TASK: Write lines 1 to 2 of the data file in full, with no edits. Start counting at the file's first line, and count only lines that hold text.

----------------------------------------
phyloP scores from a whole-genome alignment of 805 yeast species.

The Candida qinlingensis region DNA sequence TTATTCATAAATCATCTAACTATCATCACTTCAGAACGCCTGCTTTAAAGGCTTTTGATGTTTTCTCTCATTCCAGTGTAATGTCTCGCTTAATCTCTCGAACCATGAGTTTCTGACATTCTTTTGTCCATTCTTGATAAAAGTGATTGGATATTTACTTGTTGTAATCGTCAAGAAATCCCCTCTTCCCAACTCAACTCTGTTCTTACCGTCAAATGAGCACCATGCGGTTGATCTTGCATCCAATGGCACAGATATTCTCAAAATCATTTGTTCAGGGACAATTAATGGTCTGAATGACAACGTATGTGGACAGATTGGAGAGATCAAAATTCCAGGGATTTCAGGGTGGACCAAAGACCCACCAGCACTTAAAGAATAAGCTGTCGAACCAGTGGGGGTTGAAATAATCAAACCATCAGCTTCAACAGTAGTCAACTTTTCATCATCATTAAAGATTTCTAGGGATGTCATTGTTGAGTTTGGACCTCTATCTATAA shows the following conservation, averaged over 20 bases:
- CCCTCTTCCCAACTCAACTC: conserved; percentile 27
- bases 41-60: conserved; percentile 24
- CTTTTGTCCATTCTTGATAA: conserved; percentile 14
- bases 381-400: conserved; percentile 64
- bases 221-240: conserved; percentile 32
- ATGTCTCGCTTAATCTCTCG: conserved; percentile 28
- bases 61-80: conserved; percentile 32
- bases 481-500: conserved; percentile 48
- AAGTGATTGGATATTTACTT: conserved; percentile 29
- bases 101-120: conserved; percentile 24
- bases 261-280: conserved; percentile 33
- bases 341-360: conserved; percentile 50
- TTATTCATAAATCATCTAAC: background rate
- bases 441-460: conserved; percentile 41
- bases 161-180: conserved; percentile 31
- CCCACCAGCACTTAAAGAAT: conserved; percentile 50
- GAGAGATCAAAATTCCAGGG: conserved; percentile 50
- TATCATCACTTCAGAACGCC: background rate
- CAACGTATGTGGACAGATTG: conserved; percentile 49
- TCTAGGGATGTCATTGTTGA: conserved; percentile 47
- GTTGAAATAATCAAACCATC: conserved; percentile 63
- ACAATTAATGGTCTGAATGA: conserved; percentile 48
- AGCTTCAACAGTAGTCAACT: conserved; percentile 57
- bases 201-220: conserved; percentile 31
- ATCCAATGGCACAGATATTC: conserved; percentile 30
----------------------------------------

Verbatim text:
phyloP scores from a whole-genome alignment of 805 yeast species.

The Candida qinlingensis region DNA sequence TTATTCATAAATCATCTAACTATCATCACTTCAGAACGCCTGCTTTAAAGGCTTTTGATGTTTTCTCTCATTCCAGTGTAATGTCTCGCTTAATCTCTCGAACCATGAGTTTCTGACATTCTTTTGTCCATTCTTGATAAAAGTGATTGGATATTTACTTGTTGTAATCGTCAAGAAATCCCCTCTTCCCAACTCAACTCTGTTCTTACCGTCAAATGAGCACCATGCGGTTGATCTTGCATCCAATGGCACAGATATTCTCAAAATCATTTGTTCAGGGACAATTAATGGTCTGAATGACAACGTATGTGGACAGATTGGAGAGATCAAAATTCCAGGGATTTCAGGGTGGACCAAAGACCCACCAGCACTTAAAGAATAAGCTGTCGAACCAGTGGGGGTTGAAATAATCAAACCATCAGCTTCAACAGTAGTCAACTTTTCATCATCATTAAAGATTTCTAGGGATGTCATTGTTGAGTTTGGACCTCTATCTATAA shows the following conservation, averaged over 20 bases: